US6139753A - Method for treating acidic waste water - Google Patents

Method for treating acidic waste water Download PDF

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US6139753A
US6139753A US09155490 US15549099A US6139753A US 6139753 A US6139753 A US 6139753A US 09155490 US09155490 US 09155490 US 15549099 A US15549099 A US 15549099A US 6139753 A US6139753 A US 6139753A
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Reginald Morton Taylor
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    • CCHEMISTRY; METALLURGY
    • C02TREATMENT OF WATER, WASTE WATER, SEWAGE, OR SLUDGE
    • C02FTREATMENT OF WATER, WASTE WATER, SEWAGE, OR SLUDGE
    • C02F1/00Treatment of water, waste water, or sewage
    • C02F1/66Treatment of water, waste water, or sewage by neutralisation; pH adjustment
    • CCHEMISTRY; METALLURGY
    • C02TREATMENT OF WATER, WASTE WATER, SEWAGE, OR SLUDGE
    • C02FTREATMENT OF WATER, WASTE WATER, SEWAGE, OR SLUDGE
    • C02F1/00Treatment of water, waste water, or sewage
    • C02F1/58Treatment of water, waste water, or sewage by removing specified dissolved compounds
    • C02F1/62Heavy metal compounds
    • C02F1/64Heavy metal compounds of iron or manganese
    • CCHEMISTRY; METALLURGY
    • C02TREATMENT OF WATER, WASTE WATER, SEWAGE, OR SLUDGE
    • C02FTREATMENT OF WATER, WASTE WATER, SEWAGE, OR SLUDGE
    • C02F2101/00Nature of the contaminant
    • C02F2101/10Inorganic compounds
    • C02F2101/20Heavy metals or heavy metal compounds
    • YGENERAL TAGGING OF NEW TECHNOLOGICAL DEVELOPMENTS; GENERAL TAGGING OF CROSS-SECTIONAL TECHNOLOGIES SPANNING OVER SEVERAL SECTIONS OF THE IPC; TECHNICAL SUBJECTS COVERED BY FORMER USPC CROSS-REFERENCE ART COLLECTIONS [XRACs] AND DIGESTS
    • Y10TECHNICAL SUBJECTS COVERED BY FORMER USPC
    • Y10STECHNICAL SUBJECTS COVERED BY FORMER USPC CROSS-REFERENCE ART COLLECTIONS [XRACs] AND DIGESTS
    • Y10S210/00Liquid purification or separation
    • Y10S210/902Materials removed
    • Y10S210/911Cumulative poison
    • Y10S210/912Heavy metal

Abstract

The present invention relates to a method of treatment of acid waste waters or acid drainage waters containing metals comprising ferrous and ferric ions, the method comprising increasing the pH of the acid waste to at least 7.5 by addition of an alkaline reagent under conditions such that ferrous ions are stable with respect to oxidation to ferric ions, to form a precipitate and collecting the precipitate.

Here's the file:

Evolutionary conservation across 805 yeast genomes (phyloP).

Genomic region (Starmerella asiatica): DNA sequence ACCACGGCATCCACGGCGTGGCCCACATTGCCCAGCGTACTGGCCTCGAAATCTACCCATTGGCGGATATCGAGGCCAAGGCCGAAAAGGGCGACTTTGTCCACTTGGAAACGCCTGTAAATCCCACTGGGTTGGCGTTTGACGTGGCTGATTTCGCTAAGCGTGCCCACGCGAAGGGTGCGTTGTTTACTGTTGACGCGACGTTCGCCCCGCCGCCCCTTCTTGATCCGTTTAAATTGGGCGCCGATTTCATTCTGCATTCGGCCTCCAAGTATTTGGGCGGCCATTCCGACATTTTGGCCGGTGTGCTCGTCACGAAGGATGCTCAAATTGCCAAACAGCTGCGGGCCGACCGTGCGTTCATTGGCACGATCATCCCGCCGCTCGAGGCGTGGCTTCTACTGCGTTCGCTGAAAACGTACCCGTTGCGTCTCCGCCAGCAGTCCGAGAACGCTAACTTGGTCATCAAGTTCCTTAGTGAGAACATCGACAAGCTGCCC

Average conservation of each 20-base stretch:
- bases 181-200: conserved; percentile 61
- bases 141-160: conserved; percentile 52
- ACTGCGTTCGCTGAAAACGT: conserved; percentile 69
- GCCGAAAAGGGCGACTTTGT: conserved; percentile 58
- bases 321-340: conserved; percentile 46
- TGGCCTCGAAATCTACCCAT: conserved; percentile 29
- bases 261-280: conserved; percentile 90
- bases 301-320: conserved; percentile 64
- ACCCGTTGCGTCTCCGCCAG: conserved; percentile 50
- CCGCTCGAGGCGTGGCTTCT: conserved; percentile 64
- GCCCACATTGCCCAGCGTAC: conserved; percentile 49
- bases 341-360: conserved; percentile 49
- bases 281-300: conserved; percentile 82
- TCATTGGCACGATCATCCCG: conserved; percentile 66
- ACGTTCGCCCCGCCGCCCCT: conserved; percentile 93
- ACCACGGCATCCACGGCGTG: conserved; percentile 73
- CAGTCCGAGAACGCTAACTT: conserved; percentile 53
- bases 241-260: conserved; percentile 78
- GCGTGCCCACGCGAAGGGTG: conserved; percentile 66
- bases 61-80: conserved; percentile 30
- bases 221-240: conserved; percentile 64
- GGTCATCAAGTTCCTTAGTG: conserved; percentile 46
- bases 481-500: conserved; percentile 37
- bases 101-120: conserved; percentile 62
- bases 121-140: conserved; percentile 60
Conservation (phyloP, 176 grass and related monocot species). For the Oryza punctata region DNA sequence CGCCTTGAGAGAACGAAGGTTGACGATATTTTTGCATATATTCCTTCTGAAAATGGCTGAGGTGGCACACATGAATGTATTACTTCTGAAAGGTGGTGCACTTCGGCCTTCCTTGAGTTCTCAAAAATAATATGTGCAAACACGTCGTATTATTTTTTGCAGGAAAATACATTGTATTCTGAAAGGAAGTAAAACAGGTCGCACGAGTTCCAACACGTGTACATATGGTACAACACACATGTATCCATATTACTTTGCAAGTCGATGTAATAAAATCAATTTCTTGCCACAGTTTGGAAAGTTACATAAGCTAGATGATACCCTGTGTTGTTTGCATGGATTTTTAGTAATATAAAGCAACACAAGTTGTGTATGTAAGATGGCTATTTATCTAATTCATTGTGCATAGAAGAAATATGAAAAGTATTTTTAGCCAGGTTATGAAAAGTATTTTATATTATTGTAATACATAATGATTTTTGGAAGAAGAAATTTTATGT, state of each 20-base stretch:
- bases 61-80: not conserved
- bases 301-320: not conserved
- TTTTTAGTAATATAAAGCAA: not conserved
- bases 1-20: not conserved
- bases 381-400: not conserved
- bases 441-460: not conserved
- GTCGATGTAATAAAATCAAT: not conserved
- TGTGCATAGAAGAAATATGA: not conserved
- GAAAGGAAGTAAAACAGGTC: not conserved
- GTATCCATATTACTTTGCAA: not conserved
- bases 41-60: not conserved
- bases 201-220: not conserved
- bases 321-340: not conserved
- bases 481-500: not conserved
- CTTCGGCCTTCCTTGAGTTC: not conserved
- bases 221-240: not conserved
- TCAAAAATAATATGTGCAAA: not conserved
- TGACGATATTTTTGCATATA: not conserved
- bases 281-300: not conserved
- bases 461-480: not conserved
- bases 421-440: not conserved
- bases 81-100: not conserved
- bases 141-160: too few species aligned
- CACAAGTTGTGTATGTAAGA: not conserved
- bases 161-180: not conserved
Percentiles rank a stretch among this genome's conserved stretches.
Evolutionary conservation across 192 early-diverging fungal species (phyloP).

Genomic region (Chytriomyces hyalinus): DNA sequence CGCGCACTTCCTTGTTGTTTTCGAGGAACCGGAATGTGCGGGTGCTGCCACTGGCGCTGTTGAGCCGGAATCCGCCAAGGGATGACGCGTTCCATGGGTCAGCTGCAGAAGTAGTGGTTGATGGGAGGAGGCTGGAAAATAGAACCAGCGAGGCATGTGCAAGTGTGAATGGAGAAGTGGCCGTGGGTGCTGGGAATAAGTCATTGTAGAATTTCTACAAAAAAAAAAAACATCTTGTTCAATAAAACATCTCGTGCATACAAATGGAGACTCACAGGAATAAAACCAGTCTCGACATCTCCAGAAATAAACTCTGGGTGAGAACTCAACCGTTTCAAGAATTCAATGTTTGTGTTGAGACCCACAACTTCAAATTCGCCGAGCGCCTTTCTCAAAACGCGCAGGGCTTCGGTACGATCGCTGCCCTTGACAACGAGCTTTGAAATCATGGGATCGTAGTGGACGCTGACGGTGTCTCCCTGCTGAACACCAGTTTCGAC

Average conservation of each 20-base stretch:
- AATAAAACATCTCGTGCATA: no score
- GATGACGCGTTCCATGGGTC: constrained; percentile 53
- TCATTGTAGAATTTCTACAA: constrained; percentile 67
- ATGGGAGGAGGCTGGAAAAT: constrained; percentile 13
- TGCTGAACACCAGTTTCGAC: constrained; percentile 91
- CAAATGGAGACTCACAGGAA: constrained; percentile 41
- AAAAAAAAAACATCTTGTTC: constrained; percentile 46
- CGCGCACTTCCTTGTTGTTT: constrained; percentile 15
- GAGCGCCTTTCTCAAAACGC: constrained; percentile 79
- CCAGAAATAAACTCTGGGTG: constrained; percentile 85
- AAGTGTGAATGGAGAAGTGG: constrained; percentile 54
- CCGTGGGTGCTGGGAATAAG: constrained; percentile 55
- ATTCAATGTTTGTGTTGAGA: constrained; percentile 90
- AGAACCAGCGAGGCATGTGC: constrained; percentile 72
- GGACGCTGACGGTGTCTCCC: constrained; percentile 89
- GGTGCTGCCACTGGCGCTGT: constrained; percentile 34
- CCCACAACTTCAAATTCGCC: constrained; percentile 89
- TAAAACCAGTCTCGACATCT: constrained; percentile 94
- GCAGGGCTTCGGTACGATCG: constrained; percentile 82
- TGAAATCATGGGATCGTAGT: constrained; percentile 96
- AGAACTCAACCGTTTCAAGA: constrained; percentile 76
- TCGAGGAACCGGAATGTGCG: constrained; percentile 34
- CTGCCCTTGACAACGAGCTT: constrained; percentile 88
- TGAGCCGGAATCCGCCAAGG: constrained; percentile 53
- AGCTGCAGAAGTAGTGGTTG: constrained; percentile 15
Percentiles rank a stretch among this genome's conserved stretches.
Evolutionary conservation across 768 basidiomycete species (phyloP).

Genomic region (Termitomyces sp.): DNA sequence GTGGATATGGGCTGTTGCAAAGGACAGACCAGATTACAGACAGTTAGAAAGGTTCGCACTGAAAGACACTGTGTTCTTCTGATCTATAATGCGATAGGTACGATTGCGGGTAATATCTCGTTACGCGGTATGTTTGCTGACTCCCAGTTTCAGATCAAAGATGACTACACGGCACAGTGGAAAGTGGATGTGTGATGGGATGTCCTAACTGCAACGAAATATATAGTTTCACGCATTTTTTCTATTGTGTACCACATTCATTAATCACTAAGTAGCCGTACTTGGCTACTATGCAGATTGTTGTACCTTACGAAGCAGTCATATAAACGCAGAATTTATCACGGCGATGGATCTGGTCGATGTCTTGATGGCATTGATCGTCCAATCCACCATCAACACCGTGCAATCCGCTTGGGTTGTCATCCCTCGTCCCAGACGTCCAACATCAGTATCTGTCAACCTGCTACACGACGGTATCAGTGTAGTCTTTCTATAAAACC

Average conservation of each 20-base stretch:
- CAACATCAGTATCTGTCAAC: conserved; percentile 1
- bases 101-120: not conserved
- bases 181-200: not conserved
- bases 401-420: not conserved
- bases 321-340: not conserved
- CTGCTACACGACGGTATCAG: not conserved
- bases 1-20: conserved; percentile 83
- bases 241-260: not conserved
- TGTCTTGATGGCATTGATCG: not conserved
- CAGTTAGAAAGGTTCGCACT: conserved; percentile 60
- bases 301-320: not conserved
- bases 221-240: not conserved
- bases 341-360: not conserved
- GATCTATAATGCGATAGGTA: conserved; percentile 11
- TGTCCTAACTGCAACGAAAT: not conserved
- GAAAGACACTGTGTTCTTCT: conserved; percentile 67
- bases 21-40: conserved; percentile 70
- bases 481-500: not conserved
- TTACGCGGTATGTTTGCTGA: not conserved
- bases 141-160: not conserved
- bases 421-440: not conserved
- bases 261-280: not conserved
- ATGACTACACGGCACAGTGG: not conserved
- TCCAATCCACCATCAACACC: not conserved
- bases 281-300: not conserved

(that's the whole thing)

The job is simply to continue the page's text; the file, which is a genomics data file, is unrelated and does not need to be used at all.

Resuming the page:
Description

BACKGROUND OF THE INVENTION

This invention relates to precipitation processes for the remediation of acidic waste and drainage waters comprising metal and/or metalloid ions such as ions selected from (but not restricted to) the group consisting of copper, zinc, lead, mercury, cadmium, iron, arsenic, barium, selenium, silver, chromium, aluminium, manganese, nickel, cobalt, uranium and antimony.

In particular the invention relates to the remediation of acidic waste water comprising iron ions and sulfate ions, as well as other undesirable metal or metalloid species. Such waters are frequently formed as a result of the oxidation and leaching of sulfide minerals during and after mining operations, and are referred to as acid mine drainage.

Significant quantities of acid mine drainage are associated with many former and current mining operations such as the Berkeley Pit in Butte, Mont. USA. The problems caused by acid mine drainage include:

toxicity arising from particular metal contaminants e.g. cadmium, arsenic

environmental pollution where the waters containing such metals are allowed to flow to areas producing contamination with toxic elements being labile or only loosely bound by adsorption

the corrosive effects arising from the acidic pH values from sulfide oxidation to sulfuric acid

the foregone opportunity of using the water values for irrigation or human purposes and

the foregone opportunity of recovering useful metals contained in the contaminated water, e.g. copper and zinc. Approximately 8000 lbs (3600 Kilograms) of copper and 20,000 lbs (9000 Kilograms) zinc enter the Berkeley Pit each day.

A wide variety of methods have been proposed for the remediation of acid waste drainage.